Sweat the onion in olive oil or butter just until softened and translucent (cover with a butter wrapper to encourage even cooking). Mix together cooked onion, breadcrumbs, garlic, thyme, parsley, chili or pepper, cheese and little salt.  Loosely fill the squash interiors with stuffing. Pour 2 tablespoons cream over stuffing in each squash. Top each squash with a paper butter wrapper (or square of foil) and weight it in place with the squash top (see photo).

Place filled squash in baking dish and cook alongside whatever is going in the oven. Squash will bake at any temperature between 350º to 450º for 45 minutes to an hour and a half or until squash is tender. If squash are baked at a high temperature, it would be wise to add a little water to the bottom of the baking dish to encourage steam and to prevent burning edges. Baked squash may rest in the turned off oven to continue cooking.

To serve, cut squash in half or quarters; the skin is edible too. Enough for 4 to 8.

Mary Jo’s cookbook is available at


New England Fish Chowder

September 13, 2012

Somewhere back in the early years of prepared foods, someone set a precedent for clam chowder so thick it would mound in the spoon like soft mashed potatoes. This gluey, starch-stiffened version now fills the bill in many fish joints up and down the eastern seaboard.  It’s heavy on calories and a far cry from the original fish chowders that were mainstays for early settlers.

Fish chowders are meant to be soups, really soupy, the kind that will soak into crackers or toasted bread. They should be as nourishing as whole meals with vegetables, fish and broth simmered together in a heady steam redolent of pepper and thyme. A homemade, old-fashioned fish chowder will quickly transport you to the seaside. With today’s access to fresh fish, you can bring coastal breezes into your own kitchen any day.

You don’t need more than onions, celery, potatoes and fish for good chowder, though the broth that brings it together helps a lot. A homemade fish stock is preferable, but your basic chicken stock will suffice. The next time you stand at a counter where whole fish have been filleted, you might ask for some bones on the side. Or the next time you steam a lobster or a Dungeness crab, break up their shells, add some water and simmer them for 15-20 minutes, then strain off the flavorful broth. On a recent visit to Cape Cod, after I had retrieved the broth from steamed clams and lobsters, I selected a hunk of local bluefish and returned to the cottage to cook up a delicious chowder.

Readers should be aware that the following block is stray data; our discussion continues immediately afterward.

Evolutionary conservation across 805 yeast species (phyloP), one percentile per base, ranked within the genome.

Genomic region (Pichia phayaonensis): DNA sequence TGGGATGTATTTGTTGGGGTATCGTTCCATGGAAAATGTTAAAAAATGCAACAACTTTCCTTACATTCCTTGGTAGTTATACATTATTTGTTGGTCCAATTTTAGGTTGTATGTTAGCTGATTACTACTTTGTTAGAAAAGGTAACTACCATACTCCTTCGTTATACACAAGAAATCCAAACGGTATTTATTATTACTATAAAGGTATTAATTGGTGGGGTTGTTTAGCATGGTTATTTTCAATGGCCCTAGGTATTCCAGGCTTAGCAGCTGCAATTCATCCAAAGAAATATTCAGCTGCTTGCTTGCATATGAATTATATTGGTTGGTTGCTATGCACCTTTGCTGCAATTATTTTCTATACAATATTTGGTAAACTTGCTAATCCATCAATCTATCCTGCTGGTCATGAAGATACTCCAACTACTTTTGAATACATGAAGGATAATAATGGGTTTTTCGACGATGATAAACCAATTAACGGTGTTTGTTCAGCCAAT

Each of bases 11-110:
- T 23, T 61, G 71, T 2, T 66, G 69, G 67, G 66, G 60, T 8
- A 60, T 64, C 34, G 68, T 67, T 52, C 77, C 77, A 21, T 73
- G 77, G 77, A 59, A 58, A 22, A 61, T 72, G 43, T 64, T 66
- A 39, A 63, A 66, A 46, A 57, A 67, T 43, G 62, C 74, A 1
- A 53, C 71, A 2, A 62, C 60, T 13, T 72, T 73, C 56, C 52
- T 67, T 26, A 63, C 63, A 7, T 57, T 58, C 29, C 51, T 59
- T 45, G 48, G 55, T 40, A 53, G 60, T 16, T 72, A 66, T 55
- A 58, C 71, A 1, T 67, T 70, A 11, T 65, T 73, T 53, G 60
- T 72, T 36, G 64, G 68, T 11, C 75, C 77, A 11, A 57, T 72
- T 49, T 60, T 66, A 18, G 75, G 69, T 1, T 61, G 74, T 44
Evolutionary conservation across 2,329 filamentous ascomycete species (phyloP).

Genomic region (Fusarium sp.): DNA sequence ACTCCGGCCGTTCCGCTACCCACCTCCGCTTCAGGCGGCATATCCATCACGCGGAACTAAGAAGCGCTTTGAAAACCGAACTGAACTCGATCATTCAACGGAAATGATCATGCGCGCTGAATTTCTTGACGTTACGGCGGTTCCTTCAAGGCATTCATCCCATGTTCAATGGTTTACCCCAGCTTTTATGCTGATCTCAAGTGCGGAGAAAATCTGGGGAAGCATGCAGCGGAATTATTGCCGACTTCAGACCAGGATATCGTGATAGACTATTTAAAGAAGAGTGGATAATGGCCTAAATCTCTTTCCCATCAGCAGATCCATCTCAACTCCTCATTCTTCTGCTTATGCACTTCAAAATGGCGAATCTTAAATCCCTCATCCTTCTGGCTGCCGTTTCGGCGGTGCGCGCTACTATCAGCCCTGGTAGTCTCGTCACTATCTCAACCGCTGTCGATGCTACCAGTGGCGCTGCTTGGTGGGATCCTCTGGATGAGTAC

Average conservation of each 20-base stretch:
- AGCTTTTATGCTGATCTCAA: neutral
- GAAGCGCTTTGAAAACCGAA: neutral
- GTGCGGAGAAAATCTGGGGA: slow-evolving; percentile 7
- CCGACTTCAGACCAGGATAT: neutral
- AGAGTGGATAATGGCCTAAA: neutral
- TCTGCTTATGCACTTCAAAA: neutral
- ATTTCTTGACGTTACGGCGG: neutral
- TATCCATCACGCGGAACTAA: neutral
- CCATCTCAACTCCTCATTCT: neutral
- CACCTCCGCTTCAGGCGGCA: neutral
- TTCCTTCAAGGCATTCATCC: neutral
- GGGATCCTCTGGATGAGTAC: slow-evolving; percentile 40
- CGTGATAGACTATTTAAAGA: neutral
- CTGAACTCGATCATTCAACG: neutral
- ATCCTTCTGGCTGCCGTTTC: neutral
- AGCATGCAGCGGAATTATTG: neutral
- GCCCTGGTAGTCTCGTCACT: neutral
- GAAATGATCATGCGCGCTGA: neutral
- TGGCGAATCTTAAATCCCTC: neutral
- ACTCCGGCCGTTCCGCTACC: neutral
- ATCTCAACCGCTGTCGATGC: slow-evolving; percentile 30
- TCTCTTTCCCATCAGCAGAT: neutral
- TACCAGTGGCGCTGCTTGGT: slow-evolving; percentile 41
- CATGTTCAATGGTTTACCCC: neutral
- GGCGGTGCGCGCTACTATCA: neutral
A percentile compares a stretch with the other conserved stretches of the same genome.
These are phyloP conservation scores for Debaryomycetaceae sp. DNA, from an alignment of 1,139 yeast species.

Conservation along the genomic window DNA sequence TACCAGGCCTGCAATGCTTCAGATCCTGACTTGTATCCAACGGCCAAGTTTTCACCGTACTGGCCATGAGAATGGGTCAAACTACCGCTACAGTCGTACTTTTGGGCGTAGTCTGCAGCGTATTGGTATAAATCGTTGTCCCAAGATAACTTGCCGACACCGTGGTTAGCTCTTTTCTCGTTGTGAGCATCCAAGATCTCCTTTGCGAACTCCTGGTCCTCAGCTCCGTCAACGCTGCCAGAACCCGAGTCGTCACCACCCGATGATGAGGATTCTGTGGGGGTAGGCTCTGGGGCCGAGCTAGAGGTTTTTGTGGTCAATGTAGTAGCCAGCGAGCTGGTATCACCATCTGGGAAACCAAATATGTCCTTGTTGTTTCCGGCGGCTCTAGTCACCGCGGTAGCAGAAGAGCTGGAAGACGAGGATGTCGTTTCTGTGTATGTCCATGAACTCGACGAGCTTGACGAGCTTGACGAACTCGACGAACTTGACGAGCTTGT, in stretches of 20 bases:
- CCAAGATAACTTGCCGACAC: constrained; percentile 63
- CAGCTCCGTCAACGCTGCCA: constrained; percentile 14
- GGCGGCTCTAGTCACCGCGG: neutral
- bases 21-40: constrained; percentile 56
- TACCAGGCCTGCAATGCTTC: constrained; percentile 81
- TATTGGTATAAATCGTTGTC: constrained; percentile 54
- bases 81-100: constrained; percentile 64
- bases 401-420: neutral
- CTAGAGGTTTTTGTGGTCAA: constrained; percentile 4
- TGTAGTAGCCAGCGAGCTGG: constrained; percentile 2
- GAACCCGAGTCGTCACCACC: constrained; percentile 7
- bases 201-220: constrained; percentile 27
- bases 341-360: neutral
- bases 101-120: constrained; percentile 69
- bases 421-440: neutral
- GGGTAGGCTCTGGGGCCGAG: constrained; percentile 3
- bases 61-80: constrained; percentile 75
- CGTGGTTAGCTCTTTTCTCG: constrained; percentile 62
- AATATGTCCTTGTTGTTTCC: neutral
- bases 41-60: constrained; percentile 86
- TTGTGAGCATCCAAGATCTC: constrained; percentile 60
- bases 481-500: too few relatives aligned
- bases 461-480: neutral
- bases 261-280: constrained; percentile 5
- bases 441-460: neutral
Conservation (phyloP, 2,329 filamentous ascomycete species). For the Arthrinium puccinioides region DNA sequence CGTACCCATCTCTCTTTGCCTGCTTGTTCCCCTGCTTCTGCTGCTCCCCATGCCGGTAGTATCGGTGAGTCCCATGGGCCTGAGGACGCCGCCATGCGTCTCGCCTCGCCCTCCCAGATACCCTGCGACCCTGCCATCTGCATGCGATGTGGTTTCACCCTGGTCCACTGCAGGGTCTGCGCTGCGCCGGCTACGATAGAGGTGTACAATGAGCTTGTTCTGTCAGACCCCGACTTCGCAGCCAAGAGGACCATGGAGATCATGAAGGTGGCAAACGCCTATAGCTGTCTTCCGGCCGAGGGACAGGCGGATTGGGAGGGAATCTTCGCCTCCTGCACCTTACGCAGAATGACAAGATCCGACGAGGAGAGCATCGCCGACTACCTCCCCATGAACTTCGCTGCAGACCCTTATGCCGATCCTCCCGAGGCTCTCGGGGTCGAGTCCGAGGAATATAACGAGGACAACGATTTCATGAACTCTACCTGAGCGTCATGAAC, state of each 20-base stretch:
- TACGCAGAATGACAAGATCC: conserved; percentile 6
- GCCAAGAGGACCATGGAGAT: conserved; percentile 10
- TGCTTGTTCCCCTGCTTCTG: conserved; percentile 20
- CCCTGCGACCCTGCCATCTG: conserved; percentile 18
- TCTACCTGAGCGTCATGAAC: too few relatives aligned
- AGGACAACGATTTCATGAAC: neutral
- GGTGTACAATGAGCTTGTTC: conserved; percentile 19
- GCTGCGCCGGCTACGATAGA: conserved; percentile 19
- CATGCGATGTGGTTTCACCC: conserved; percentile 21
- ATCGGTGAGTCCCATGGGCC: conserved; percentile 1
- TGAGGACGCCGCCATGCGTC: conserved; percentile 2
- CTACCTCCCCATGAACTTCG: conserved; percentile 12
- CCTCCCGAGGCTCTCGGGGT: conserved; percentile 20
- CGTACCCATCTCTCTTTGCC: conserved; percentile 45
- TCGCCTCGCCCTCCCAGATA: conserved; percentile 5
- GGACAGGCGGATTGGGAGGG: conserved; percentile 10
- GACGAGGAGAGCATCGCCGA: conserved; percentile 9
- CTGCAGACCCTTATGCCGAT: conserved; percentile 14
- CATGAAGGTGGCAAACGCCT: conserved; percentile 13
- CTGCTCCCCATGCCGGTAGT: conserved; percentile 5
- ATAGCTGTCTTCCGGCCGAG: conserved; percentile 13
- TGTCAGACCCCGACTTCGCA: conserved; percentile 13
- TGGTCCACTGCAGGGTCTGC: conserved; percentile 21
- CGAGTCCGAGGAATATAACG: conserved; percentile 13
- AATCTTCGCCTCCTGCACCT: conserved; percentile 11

Fish Chowder

6 slices bacon cut in small dice
1 tablespoon olive oil
2 medium onions, peeled and diced (3 cups)
2 ribs celery diced (1 cup)
4 cloves garlic minced
¼ chopped Serrano chili or pinch crushed red pepper (optional)
2 tablespoons chopped fresh thyme or 1 teaspoon dry thyme
3-4 Yukon potatoes cut in small dice (3 cups)
4 cups fish or chicken stock
1 lb. cod, bluefish or other fresh white fish skinned and cubed
½ cup cream or half and half
salt, pepper
Parsley, chives, radishes for garnish

In a large soup pot, gently fry bacon until golden and rendered. Remove bacon to small dish and retain 3 tablespoons bacon fat in the pot. Add 1 tablespoon olive oil and sweat onions and celery until translucent. Add garlic, chili, thyme and sauté until fragrant. Add potatoes, stock, salt to taste. Cover and simmer until potatoes are tender. (At this point, if you prefer a thickened chowder, use a slotted spoon to remove some of the potato cubes on a plate and mash with a fork. Scrape the mashed potato back into the soup and swirl to combine.) Add the cubed fish and simmer five more minutes or just until the fish is cooked through. Add cream, reserved bacon and correct seasonings with salt and pepper as needed. Garnish with chopped parsley, chives and radishes for a bit of color.

Makes 8-10 first course servings or 4 main course portions.